torsdag 31 oktober 2013

Socks in 100% wool - a 4-ply knitting yarn from Rauma that feels promising

I have for a very long time been in search of a 100% wool sock yarn. When I grew up my mother knitted socks for the whole family using a rather coarse yarn. The socks were called ragg socks and we used them all winter in our shoes as well as at home. Originally ragg socks were knitted with yarn where the wool, when spun, was mixed with fibres from goat to make it really strong. I don´t think that that was what my mother used, I have no information regarding the mix of her yarn. But I am pretty sure that it was 100% wool.

This is the "Rauma 4 tr. Strikkegarn" (4-ply knitting yarn) made of 100% wool from the Spelsau breed. It is coarser than most yarns and it is supposed to be very strong and well suited for socks. In other words: it feels great!

The Spelsau sheep (also called Spaelsau, Villsau or Old Norwegean) almost died out in the twentieth century. Sheep resembling the Spelsau have been around for about three thousand years - amazing! Nowadays a "modern" Spelsau also include genes from other breeds such as Icelandic, Faroese or Finn sheep. It has two coats: the undercoat is quite fine and the outercoat is much coarser and twice as long as the undercoat. This Rauma yarn feels as if they have used fiberes from the outercoat in the yarn to make it strong. It also has a nice lustre, probably due to the long strong fibres from the outercoat.

Socks are finished. I will use them this winter to see if the yarn is as strong as I hope.

söndag 13 oktober 2013

A visit to Solkustens Spinnverkstad

Today we visited Solkustens Spinnverkstad together with some friends. Solkusten is a small mill in Roslagen that spins yarn from Swedish wool.
We had booked a tour and we were guided by Ingrid. Ingrid is one of the owners and she told us about the mills history, the move to Roslagen and the wool used for different yarns.
We were also shown the machines and guided through the process of making yarn, from the sorting of the wool to the finished product.
The machines are old, but still going strong. One advantage with these machines is that they are gentle on the wool while processing it. This means that the finish of the yarn will be more lustrous and the wool fibres are damaged less during the process.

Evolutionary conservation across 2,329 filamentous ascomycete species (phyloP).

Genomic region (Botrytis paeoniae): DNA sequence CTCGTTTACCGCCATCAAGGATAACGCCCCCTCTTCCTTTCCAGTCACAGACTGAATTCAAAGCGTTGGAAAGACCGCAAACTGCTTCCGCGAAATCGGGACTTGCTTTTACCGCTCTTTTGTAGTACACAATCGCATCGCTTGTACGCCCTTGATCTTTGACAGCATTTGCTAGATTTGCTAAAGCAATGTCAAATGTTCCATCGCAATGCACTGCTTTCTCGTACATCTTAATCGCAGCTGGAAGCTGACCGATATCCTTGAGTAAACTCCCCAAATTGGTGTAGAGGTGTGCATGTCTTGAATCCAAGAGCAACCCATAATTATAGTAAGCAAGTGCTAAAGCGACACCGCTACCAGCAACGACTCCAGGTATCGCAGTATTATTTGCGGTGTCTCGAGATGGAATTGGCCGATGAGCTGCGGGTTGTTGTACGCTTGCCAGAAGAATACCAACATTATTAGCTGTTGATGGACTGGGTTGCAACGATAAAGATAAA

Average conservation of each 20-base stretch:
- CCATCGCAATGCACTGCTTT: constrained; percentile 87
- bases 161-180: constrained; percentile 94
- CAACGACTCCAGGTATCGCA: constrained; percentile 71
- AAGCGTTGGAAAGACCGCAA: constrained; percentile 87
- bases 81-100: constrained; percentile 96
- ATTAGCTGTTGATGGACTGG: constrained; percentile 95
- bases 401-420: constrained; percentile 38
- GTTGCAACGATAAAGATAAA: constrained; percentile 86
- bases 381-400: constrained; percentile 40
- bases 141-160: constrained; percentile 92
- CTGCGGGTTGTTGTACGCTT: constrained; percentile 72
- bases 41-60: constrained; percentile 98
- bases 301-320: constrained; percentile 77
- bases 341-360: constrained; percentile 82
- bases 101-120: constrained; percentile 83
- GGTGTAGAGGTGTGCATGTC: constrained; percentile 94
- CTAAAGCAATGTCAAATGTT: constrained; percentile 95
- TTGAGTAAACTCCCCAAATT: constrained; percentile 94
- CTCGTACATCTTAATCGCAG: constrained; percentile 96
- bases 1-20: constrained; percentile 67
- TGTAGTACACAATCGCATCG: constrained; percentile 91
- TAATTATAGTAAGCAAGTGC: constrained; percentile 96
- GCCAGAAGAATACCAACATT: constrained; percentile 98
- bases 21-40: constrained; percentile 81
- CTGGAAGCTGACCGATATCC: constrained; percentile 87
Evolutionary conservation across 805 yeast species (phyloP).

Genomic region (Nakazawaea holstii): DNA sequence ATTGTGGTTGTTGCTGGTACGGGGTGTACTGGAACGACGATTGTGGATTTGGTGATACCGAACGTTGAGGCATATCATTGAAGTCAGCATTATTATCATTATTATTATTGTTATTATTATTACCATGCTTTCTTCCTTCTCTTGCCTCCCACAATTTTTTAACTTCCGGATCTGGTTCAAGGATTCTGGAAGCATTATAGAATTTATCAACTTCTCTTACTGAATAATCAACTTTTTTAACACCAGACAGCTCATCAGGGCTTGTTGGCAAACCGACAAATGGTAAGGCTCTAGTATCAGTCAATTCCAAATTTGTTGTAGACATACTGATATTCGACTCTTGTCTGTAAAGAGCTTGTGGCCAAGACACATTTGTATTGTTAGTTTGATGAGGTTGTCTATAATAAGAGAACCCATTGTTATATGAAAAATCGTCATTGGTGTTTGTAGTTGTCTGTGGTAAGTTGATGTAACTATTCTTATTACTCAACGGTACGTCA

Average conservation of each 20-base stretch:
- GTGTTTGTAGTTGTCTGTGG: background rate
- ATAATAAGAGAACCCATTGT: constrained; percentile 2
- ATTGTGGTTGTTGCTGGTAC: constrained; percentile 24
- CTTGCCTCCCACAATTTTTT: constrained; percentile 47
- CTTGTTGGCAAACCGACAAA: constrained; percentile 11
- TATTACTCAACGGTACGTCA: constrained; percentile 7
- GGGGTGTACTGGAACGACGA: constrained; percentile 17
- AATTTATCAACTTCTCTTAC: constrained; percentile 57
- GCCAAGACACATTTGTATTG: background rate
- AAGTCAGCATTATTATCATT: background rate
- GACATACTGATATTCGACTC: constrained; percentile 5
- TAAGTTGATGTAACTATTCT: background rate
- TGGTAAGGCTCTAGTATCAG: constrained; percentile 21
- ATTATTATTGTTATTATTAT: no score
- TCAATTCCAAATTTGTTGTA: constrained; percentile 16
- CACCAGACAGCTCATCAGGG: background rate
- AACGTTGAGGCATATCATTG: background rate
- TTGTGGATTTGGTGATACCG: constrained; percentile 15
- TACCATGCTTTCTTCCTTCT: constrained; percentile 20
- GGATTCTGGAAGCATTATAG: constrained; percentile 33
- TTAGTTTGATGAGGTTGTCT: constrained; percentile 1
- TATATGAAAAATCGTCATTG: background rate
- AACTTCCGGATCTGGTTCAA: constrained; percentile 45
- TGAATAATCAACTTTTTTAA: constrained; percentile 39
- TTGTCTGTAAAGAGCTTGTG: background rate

The carding machine

The spinning machine
The plying machine
After the tour we visited the shop, I have rarely seen a a more picturesque shop - really inspiring!
Adding to the stash was a perfect end of our visit. If you want to read more about the mill you can visit their home page here. Their information brochure (Swedish and English) is found here.

lördag 12 oktober 2013

Bandweaving - New start

It is now a year and a half since I took a band weaving class at Sätergläntan. A couple of weeks after the class I tried weaving at home, but got very frustrated with my poor result.
I do know that there is no "quick fix" when learning new skills - but sometimes there is just not enough patience available.
These last weeks I have been thinking about making a new try. I bought a yarn better suited for band weaving than the ones that I used a year ago. I searched through our "wool/yarn room" to find the necessary tools and started to warp the yarn.
I even spent a couple of hours  weaving. It felt much better than the previous attempts a year ago.
I chose a simple pattern from the Sami-tradition. I have to start with something that is not complicated so that I can focus on the basics of the weaving. I especially like the colours - so typical for the Sami bands.
Autumn has come and today was a beautiful day. We took a walk to the Iron Age burial site nearby.